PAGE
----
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Lake Saint Louis logo (Source: Lake St. Louis)

The city of Lake Saint Louis has asked the city of O'Fallon to operate its Municipal Court. A five-year service agreement would be in effect from Jan. 1, 2023, through Dec. 31, 2027.

Proposed Bill No. 7476, sponsored by O'Fallon Mayor Bill Hennessy, would authorize that agreement.

The bill had been on the agenda for a first reading at the O'Fallon City Council's Aug. 11 meeting but Hennessy held the bill over until the Aug. 25 meeting, when it was given a first reading. If normal process and timing are followed, the bill will receive a second reading and vote for passage at the next council meeting on Sept. 8.

According to city background materials, this proposal would not affect O'Fallon's 2022 budget, and annual service revenues are expected to exceed the expenditures. Budgets for 2023 and beyond would reflect these services, revenues, and costs.

Background materials include all details of the service agreement, including, but not limited to court operation.

O’Fallon would provide a certified municipal court administrator and all other necessary staff (e.g., court clerks, bailiffs), courtroom and other suitable facilities, equipment, software, hardware, and other services or items as may be reasonably required to operate the Lake Saint Louis Municipal Division in accordance with applicable Missouri statutes, court operating rules, and Office of State Courts Administrator guidelines.

Services provided by O’Fallon would include interactions with the public involving open cases and court records, record retention and destruction of files per guidelines of the Missouri Secretary of State, the collection of fines and costs and other fees through authorized methods, including debt collection services, reporting to Lake Saint Louis, the Office of the State Court Administrator, and State agencies as required under Missouri law, and the accounting of the sums collected as required by law.

O’Fallon would provide its municipal judge and provisional municipal judge to conduct all municipal judicial functions as required by Missouri law, Missouri Supreme Court Operating Rules, and local rules and orders of the 11th Judicial Circuit.

Lake Saint Louis would agree to take all necessary steps to timely provide for the proper appointment of the Municipal Judges as the Municipal Judges for the Lake Saint Louis Municipal Court. Upon appointment pursuant to this section, the Municipal Judges shall serve as appointed officers of both O’Fallon and Lake Saint Louis.

Lake Saint Louis would continue to employ its own prosecuting attorney and all staff necessary to perform the functions of the Lake Saint Louis prosecuting attorney’s office for the prosecution of ordinance violations of Lake Saint Louis.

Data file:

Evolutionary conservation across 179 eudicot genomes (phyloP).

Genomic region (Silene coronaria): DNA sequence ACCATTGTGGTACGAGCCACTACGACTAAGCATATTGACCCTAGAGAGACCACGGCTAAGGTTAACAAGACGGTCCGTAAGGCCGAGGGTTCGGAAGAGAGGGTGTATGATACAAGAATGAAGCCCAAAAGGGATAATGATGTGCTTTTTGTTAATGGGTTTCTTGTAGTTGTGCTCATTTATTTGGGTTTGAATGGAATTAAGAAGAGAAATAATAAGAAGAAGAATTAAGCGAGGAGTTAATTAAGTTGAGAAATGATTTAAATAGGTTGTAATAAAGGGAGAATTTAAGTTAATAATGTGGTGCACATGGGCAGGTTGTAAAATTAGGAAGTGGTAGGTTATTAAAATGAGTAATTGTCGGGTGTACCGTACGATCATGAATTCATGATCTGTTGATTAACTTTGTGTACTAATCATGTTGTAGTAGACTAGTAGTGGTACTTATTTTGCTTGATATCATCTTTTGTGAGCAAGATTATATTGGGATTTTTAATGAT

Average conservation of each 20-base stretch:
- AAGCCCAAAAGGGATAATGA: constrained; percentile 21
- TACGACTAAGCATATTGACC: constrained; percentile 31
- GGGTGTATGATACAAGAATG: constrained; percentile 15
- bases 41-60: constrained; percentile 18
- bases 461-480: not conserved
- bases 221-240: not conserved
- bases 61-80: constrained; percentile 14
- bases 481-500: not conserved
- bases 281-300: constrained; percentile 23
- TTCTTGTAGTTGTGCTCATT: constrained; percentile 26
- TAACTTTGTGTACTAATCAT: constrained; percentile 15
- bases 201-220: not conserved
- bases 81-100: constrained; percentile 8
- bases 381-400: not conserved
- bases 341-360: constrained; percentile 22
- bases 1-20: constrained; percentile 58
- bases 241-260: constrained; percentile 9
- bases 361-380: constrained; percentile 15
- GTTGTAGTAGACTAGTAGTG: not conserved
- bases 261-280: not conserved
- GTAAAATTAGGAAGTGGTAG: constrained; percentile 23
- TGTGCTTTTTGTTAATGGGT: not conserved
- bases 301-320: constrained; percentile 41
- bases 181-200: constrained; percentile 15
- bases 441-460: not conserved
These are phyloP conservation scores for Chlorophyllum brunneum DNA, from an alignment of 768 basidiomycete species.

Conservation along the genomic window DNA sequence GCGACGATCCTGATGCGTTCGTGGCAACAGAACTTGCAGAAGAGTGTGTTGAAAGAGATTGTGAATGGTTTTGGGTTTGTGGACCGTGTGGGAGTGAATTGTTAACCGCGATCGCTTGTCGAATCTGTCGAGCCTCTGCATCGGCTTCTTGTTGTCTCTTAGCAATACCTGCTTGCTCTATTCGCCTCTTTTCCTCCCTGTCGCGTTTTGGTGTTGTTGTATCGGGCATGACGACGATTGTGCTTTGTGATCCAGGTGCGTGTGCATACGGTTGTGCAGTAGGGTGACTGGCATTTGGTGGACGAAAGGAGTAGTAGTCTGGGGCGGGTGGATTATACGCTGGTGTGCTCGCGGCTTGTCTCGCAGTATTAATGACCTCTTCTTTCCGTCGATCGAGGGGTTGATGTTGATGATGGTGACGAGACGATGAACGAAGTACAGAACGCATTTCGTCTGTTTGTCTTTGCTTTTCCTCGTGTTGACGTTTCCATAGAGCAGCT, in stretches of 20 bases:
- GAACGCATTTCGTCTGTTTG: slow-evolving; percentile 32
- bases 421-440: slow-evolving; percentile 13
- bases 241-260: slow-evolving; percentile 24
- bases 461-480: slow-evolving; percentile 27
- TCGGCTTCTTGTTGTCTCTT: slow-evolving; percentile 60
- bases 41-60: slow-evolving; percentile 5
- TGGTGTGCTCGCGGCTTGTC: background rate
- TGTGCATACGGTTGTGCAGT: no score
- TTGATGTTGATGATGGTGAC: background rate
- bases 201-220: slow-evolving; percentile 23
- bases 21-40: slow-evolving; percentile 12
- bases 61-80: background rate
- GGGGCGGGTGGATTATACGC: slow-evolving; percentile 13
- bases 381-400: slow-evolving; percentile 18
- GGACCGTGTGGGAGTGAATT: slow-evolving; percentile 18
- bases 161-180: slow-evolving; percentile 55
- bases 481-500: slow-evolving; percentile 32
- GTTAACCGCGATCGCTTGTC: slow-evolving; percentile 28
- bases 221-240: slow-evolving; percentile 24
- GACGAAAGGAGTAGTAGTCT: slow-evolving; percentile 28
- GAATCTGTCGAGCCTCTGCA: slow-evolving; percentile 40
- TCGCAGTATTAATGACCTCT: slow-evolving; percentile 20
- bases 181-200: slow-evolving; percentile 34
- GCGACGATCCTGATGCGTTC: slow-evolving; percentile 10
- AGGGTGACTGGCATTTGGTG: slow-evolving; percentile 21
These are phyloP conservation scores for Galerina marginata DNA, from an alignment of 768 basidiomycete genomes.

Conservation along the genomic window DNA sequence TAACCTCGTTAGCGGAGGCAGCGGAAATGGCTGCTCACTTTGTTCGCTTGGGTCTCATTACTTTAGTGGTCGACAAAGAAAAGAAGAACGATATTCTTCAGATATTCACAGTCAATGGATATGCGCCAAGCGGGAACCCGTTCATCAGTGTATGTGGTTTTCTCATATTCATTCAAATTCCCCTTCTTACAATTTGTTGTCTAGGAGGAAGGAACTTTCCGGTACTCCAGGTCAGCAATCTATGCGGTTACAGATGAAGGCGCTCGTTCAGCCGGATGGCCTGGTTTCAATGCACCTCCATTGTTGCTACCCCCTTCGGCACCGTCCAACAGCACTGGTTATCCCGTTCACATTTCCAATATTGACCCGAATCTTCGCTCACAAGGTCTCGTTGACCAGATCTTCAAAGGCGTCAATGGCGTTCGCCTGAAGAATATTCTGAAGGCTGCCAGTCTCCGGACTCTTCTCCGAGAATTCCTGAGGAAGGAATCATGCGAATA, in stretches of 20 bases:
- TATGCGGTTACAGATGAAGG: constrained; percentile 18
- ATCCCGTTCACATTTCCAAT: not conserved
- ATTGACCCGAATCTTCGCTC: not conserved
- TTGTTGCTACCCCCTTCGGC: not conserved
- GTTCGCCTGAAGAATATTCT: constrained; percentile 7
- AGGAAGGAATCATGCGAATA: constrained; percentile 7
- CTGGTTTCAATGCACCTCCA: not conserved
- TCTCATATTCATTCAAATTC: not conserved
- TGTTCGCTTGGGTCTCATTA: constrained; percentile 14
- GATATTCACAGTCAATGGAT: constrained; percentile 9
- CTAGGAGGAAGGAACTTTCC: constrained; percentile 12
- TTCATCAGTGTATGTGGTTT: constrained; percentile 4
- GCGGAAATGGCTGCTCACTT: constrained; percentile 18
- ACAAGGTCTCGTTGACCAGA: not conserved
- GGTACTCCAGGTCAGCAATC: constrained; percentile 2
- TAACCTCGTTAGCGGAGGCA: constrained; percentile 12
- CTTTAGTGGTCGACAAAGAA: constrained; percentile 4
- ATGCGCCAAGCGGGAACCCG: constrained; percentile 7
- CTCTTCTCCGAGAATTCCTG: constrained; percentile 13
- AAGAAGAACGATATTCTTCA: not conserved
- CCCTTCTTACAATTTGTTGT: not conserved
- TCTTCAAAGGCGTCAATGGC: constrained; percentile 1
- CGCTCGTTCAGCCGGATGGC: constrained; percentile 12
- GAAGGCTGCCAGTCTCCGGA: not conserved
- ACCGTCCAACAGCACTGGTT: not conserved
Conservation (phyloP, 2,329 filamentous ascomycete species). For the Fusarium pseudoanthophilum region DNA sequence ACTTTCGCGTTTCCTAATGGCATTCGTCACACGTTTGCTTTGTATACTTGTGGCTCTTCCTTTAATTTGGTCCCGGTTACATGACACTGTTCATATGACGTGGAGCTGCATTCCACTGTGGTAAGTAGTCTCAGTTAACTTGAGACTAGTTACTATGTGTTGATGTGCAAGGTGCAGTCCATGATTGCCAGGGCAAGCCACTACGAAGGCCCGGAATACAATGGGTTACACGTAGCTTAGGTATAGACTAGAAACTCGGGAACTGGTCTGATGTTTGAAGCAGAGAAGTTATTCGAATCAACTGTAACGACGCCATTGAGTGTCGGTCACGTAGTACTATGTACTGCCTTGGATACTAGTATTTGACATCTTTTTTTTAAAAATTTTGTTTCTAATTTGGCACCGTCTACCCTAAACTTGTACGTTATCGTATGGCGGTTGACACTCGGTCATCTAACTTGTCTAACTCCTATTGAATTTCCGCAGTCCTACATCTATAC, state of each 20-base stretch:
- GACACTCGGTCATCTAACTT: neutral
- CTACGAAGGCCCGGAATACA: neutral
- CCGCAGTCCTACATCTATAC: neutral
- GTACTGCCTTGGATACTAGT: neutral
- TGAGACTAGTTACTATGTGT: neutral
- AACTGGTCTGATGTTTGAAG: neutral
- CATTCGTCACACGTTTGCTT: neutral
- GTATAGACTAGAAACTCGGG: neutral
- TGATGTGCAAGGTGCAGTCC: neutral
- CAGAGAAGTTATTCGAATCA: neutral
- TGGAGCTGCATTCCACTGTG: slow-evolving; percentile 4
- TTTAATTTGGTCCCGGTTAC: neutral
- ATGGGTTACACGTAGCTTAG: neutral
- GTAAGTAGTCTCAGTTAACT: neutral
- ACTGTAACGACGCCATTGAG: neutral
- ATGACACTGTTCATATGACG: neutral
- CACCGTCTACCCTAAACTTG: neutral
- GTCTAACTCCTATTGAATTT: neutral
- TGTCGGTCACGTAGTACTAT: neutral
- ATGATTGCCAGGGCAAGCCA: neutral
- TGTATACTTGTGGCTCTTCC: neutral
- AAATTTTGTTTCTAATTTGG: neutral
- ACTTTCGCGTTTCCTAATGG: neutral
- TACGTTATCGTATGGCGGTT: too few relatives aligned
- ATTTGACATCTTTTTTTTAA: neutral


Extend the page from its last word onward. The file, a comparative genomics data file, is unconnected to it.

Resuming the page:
Lake Saint Louis would pay O'Fallon $72,000 annually. Additionally, the $12 court cost that is remitted to Lake St. Louis would then be remitted back to O'Fallon on a quarterly basis.

All fines, the $12 municipal court cost, and all surcharges collected as a result of the adjudication of Lake Saint Louis municipal ordinance violations processed by the O’Fallon municipal division would be remitted to Lake Saint Louis, net of bank fees, credit card fees, record archival retrieval fees, etc.

All other court costs collected by O’Fallon as a result of the adjudication of Lake Saint Louis municipal ordinance violations shall be remitted by O’Fallon to the appropriate state funds.

Cost of these services shall automatically increase as of Dec. 31 each calendar year, beginning on Dec. 31, 2022, based upon the U.S. Bureau of Labor Statistics Urban Wage Earners and Clerical Workers Consumer Price Index. In the event the index is negative, the contract sum would not be adjusted.

Lake Saint Louis must maintain identical court costs to the court costs established for the O’Fallon municipal court.

John is a news reporter covering O’Fallon. He has lived in the greater St. Louis area for 47 years, with 22 in O’Fallon. He is a graduate of UMSL evening college, with a Bachelor of Science degree in Business Administration and a minor in Political Science. John retired after a 46-plus year career in banking and insurance operations and IT, including his last seven years as an executive with international responsibilities and considerable travel to 25 countries on 5 continents. He and his wife have a daughter, son-in-law, and two grandchildren, also in O’Fallon. He is happy his grandchildren now can beat him in golf.

 

John is a news reporter covering the city of O’Fallon and St. Charles County government. He and his wife live in O’Fallon. They have a daughter, son-in-law, and two grandchildren, also in O’Fallon. He is happy his grandchildren now can beat him in golf.

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